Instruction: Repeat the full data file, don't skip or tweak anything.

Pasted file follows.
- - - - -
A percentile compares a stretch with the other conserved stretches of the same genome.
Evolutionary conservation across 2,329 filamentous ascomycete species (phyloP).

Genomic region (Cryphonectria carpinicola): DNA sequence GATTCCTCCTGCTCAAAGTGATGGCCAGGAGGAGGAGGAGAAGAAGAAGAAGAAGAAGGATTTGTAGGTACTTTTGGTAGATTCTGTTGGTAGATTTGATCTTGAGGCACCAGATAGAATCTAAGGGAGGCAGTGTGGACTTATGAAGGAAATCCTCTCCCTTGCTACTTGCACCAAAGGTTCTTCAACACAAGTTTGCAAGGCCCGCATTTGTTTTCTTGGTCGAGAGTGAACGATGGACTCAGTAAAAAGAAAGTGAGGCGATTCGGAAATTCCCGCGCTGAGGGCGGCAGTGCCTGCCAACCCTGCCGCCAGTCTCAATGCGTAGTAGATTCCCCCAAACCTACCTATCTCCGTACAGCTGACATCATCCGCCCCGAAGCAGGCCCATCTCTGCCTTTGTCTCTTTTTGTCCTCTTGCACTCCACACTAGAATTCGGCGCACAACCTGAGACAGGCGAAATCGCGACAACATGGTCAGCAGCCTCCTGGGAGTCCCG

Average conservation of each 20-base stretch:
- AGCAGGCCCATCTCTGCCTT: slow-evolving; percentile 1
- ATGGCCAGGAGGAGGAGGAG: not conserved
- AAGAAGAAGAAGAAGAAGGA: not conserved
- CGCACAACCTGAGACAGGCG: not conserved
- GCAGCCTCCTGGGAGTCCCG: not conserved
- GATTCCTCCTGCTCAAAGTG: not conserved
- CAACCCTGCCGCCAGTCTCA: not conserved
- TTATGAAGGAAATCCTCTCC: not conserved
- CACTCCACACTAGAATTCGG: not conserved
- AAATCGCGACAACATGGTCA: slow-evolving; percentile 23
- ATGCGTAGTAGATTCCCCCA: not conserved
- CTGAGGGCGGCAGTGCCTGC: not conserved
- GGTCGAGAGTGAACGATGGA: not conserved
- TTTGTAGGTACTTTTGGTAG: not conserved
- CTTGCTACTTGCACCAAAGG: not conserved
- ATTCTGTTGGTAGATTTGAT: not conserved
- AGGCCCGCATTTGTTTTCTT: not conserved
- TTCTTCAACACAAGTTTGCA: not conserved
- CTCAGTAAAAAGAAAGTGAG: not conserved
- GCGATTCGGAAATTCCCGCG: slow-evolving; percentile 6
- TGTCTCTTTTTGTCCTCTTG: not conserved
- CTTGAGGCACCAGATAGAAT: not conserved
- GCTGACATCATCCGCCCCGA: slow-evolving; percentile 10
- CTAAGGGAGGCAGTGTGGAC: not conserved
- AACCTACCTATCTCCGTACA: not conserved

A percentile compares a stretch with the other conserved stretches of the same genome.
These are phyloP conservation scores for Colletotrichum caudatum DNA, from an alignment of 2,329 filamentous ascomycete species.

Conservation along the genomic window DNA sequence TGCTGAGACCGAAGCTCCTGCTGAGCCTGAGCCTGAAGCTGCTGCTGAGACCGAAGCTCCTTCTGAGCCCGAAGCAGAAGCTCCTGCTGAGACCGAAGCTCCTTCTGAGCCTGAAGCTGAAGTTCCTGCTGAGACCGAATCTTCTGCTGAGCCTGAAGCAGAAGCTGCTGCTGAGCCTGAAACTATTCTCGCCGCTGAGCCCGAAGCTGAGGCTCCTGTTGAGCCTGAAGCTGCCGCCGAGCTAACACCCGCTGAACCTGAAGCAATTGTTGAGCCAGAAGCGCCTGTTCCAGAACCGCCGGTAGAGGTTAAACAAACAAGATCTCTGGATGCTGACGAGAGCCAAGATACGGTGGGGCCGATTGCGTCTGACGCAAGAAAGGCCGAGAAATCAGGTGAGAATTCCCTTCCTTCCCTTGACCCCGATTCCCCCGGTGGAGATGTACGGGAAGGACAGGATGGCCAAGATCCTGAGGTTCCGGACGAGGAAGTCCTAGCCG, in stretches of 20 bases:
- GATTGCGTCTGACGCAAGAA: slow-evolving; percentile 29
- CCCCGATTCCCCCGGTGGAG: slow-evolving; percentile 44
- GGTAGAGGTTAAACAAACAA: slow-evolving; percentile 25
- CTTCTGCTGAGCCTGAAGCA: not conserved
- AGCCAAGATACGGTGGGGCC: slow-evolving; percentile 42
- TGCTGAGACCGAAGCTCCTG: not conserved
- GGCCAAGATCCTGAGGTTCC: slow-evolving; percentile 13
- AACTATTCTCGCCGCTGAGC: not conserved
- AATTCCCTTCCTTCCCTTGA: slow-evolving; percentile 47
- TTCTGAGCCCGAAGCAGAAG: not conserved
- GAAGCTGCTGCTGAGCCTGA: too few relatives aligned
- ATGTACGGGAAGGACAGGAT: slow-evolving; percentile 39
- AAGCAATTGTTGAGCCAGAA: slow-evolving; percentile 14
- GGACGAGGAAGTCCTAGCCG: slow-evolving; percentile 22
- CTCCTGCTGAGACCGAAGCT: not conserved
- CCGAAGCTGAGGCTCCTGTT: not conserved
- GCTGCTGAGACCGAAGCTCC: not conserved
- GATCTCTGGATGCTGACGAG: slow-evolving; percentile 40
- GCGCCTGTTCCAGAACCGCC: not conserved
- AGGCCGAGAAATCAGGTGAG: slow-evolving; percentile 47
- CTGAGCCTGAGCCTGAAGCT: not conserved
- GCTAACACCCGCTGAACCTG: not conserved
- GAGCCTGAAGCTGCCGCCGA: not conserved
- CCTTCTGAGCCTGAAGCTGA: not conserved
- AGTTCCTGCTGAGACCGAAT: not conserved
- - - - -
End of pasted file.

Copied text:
A percentile compares a stretch with the other conserved stretches of the same genome.
Evolutionary conservation across 2,329 filamentous ascomycete species (phyloP).

Genomic region (Cryphonectria carpinicola): DNA sequence GATTCCTCCTGCTCAAAGTGATGGCCAGGAGGAGGAGGAGAAGAAGAAGAAGAAGAAGGATTTGTAGGTACTTTTGGTAGATTCTGTTGGTAGATTTGATCTTGAGGCACCAGATAGAATCTAAGGGAGGCAGTGTGGACTTATGAAGGAAATCCTCTCCCTTGCTACTTGCACCAAAGGTTCTTCAACACAAGTTTGCAAGGCCCGCATTTGTTTTCTTGGTCGAGAGTGAACGATGGACTCAGTAAAAAGAAAGTGAGGCGATTCGGAAATTCCCGCGCTGAGGGCGGCAGTGCCTGCCAACCCTGCCGCCAGTCTCAATGCGTAGTAGATTCCCCCAAACCTACCTATCTCCGTACAGCTGACATCATCCGCCCCGAAGCAGGCCCATCTCTGCCTTTGTCTCTTTTTGTCCTCTTGCACTCCACACTAGAATTCGGCGCACAACCTGAGACAGGCGAAATCGCGACAACATGGTCAGCAGCCTCCTGGGAGTCCCG

Average conservation of each 20-base stretch:
- AGCAGGCCCATCTCTGCCTT: slow-evolving; percentile 1
- ATGGCCAGGAGGAGGAGGAG: not conserved
- AAGAAGAAGAAGAAGAAGGA: not conserved
- CGCACAACCTGAGACAGGCG: not conserved
- GCAGCCTCCTGGGAGTCCCG: not conserved
- GATTCCTCCTGCTCAAAGTG: not conserved
- CAACCCTGCCGCCAGTCTCA: not conserved
- TTATGAAGGAAATCCTCTCC: not conserved
- CACTCCACACTAGAATTCGG: not conserved
- AAATCGCGACAACATGGTCA: slow-evolving; percentile 23
- ATGCGTAGTAGATTCCCCCA: not conserved
- CTGAGGGCGGCAGTGCCTGC: not conserved
- GGTCGAGAGTGAACGATGGA: not conserved
- TTTGTAGGTACTTTTGGTAG: not conserved
- CTTGCTACTTGCACCAAAGG: not conserved
- ATTCTGTTGGTAGATTTGAT: not conserved
- AGGCCCGCATTTGTTTTCTT: not conserved
- TTCTTCAACACAAGTTTGCA: not conserved
- CTCAGTAAAAAGAAAGTGAG: not conserved
- GCGATTCGGAAATTCCCGCG: slow-evolving; percentile 6
- TGTCTCTTTTTGTCCTCTTG: not conserved
- CTTGAGGCACCAGATAGAAT: not conserved
- GCTGACATCATCCGCCCCGA: slow-evolving; percentile 10
- CTAAGGGAGGCAGTGTGGAC: not conserved
- AACCTACCTATCTCCGTACA: not conserved

A percentile compares a stretch with the other conserved stretches of the same genome.
These are phyloP conservation scores for Colletotrichum caudatum DNA, from an alignment of 2,329 filamentous ascomycete species.

Conservation along the genomic window DNA sequence TGCTGAGACCGAAGCTCCTGCTGAGCCTGAGCCTGAAGCTGCTGCTGAGACCGAAGCTCCTTCTGAGCCCGAAGCAGAAGCTCCTGCTGAGACCGAAGCTCCTTCTGAGCCTGAAGCTGAAGTTCCTGCTGAGACCGAATCTTCTGCTGAGCCTGAAGCAGAAGCTGCTGCTGAGCCTGAAACTATTCTCGCCGCTGAGCCCGAAGCTGAGGCTCCTGTTGAGCCTGAAGCTGCCGCCGAGCTAACACCCGCTGAACCTGAAGCAATTGTTGAGCCAGAAGCGCCTGTTCCAGAACCGCCGGTAGAGGTTAAACAAACAAGATCTCTGGATGCTGACGAGAGCCAAGATACGGTGGGGCCGATTGCGTCTGACGCAAGAAAGGCCGAGAAATCAGGTGAGAATTCCCTTCCTTCCCTTGACCCCGATTCCCCCGGTGGAGATGTACGGGAAGGACAGGATGGCCAAGATCCTGAGGTTCCGGACGAGGAAGTCCTAGCCG, in stretches of 20 bases:
- GATTGCGTCTGACGCAAGAA: slow-evolving; percentile 29
- CCCCGATTCCCCCGGTGGAG: slow-evolving; percentile 44
- GGTAGAGGTTAAACAAACAA: slow-evolving; percentile 25
- CTTCTGCTGAGCCTGAAGCA: not conserved
- AGCCAAGATACGGTGGGGCC: slow-evolving; percentile 42
- TGCTGAGACCGAAGCTCCTG: not conserved
- GGCCAAGATCCTGAGGTTCC: slow-evolving; percentile 13
- AACTATTCTCGCCGCTGAGC: not conserved
- AATTCCCTTCCTTCCCTTGA: slow-evolving; percentile 47
- TTCTGAGCCCGAAGCAGAAG: not conserved
- GAAGCTGCTGCTGAGCCTGA: too few relatives aligned
- ATGTACGGGAAGGACAGGAT: slow-evolving; percentile 39
- AAGCAATTGTTGAGCCAGAA: slow-evolving; percentile 14
- GGACGAGGAAGTCCTAGCCG: slow-evolving; percentile 22
- CTCCTGCTGAGACCGAAGCT: not conserved
- CCGAAGCTGAGGCTCCTGTT: not conserved
- GCTGCTGAGACCGAAGCTCC: not conserved
- GATCTCTGGATGCTGACGAG: slow-evolving; percentile 40
- GCGCCTGTTCCAGAACCGCC: not conserved
- AGGCCGAGAAATCAGGTGAG: slow-evolving; percentile 47
- CTGAGCCTGAGCCTGAAGCT: not conserved
- GCTAACACCCGCTGAACCTG: not conserved
- GAGCCTGAAGCTGCCGCCGA: not conserved
- CCTTCTGAGCCTGAAGCTGA: not conserved
- AGTTCCTGCTGAGACCGAAT: not conserved